• Note: OPPD ceased operations at Fort Calhoun Nuclear Station and began decommissioning the plant in 2016 because it was no longer economically feasible to operate. For the latest news at Fort Calhoun Station, visit The Wire

OPPD Generating Plants

Nebraska City Station aerial image

Nebraska City Station

Units 1 and 2 are fueled by low-sulfur coal, which results in cleaner emissions than high-sulfur coal. Nebraska City is a baseload generating plant.

OPPD retrofitted Nebraska City 1 with basic emissions controls in 2016. Operational in 2009, Nebraska City 2 was designed with more current emissions controls.

Peaking Plants and Landfill Gas

OPPD has three peaking plants fueled by natural gas and/or fuel oil: Cass County Station, Jones Street Station and Sarpy County Station.

Elk City Station is fueled by methane and other gases produced by decomposing trash buried in the Douglas County Landfill. These gases would otherwise need to be burned or "flared off" into the atmosphere. Elk City is a baseload plant.

Renewable Energy 

Solar power image

OPPD has purchase power agreements with several Nebraska wind farms, scattered across the state from north-central to southeast. Because it is intermittent, wind energy supplements baseload generation.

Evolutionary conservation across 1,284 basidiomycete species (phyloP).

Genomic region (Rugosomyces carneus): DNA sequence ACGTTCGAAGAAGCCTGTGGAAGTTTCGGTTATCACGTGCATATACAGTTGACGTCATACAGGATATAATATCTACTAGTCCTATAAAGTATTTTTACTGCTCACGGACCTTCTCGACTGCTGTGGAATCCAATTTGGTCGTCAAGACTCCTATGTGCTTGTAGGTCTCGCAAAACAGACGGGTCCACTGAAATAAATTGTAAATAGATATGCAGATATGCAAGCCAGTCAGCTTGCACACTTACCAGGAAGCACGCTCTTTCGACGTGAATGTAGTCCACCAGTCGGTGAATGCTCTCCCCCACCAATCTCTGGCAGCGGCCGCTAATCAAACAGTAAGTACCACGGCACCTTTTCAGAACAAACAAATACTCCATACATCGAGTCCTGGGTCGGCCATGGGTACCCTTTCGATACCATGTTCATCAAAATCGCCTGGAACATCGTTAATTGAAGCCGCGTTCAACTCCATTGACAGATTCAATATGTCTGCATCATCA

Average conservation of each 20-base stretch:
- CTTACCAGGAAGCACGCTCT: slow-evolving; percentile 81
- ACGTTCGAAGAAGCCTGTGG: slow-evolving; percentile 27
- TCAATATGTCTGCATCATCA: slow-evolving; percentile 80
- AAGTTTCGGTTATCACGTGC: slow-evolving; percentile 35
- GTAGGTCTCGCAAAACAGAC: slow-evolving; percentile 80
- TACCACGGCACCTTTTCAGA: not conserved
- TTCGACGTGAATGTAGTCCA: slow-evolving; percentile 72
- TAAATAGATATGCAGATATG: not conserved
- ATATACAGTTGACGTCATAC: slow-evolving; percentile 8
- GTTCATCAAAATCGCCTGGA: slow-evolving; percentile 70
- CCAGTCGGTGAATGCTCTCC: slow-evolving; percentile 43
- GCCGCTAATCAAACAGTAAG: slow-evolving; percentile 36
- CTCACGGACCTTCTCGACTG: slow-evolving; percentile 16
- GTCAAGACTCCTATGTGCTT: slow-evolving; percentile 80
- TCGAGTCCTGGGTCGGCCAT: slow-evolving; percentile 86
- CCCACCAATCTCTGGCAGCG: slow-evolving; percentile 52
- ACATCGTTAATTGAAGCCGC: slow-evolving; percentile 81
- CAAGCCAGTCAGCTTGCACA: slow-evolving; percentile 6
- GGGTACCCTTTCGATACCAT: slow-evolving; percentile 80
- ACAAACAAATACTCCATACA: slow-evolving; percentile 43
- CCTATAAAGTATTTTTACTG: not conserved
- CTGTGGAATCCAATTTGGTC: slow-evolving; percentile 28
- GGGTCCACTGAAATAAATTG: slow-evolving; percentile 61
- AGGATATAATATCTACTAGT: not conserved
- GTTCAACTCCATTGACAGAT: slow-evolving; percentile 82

In response to customer interest, OPPD launched a community solar program in 2019. This 5MWac solar facility, near the town of Fort Calhoun, was brought online in late-2019. 

Integrated Resource Plan

Integrated Resource Plan image

In keeping with our mission of providing affordable, reliable and environmentally sensitive energy services to our customers, OPPD is committed to maintaining a diverse energy portfolio. With dynamic changes taking place in the utility industry, OPPD regularly reviews its generation resource options.

In February 2022, OPPD submitted an updated  Integrated Resource Plan (IRP) to the Western Area Power Administration (WAPA), with whom we have a long-term contract to receive hydroelectric power. (WAPA is one of four power marketing administrations within the federal Department of Energy.)

We use a comprehensive, decision-support tool to evaluate resource options for the IRP. We analyze such things as market conditions, costs, load requirements, regulation, new technologies and customer preferences. The resulting IRP serves as a road map for future generation and power purchases.

As the utility industry continues to rapidly evolve, OPPD will adjust its assumptions and resulting plans for serving the electrical demand of our customer-owners.


As a public power utility, OPPD seeks feedback from its customer-owners and other stakeholders on important issues that relate to our mission of providing affordable, reliable and environmentally sensitive energy services.

OPPD uses as a tool engage with customer-owners. We want every member of our 13-county community to consider this a platform to connect. At OPPDCommunityConnect, you can learn more about what we're doing and share input, insights and ideas with us. Visit us here to learn about our goals, concerns and efforts - and share your own.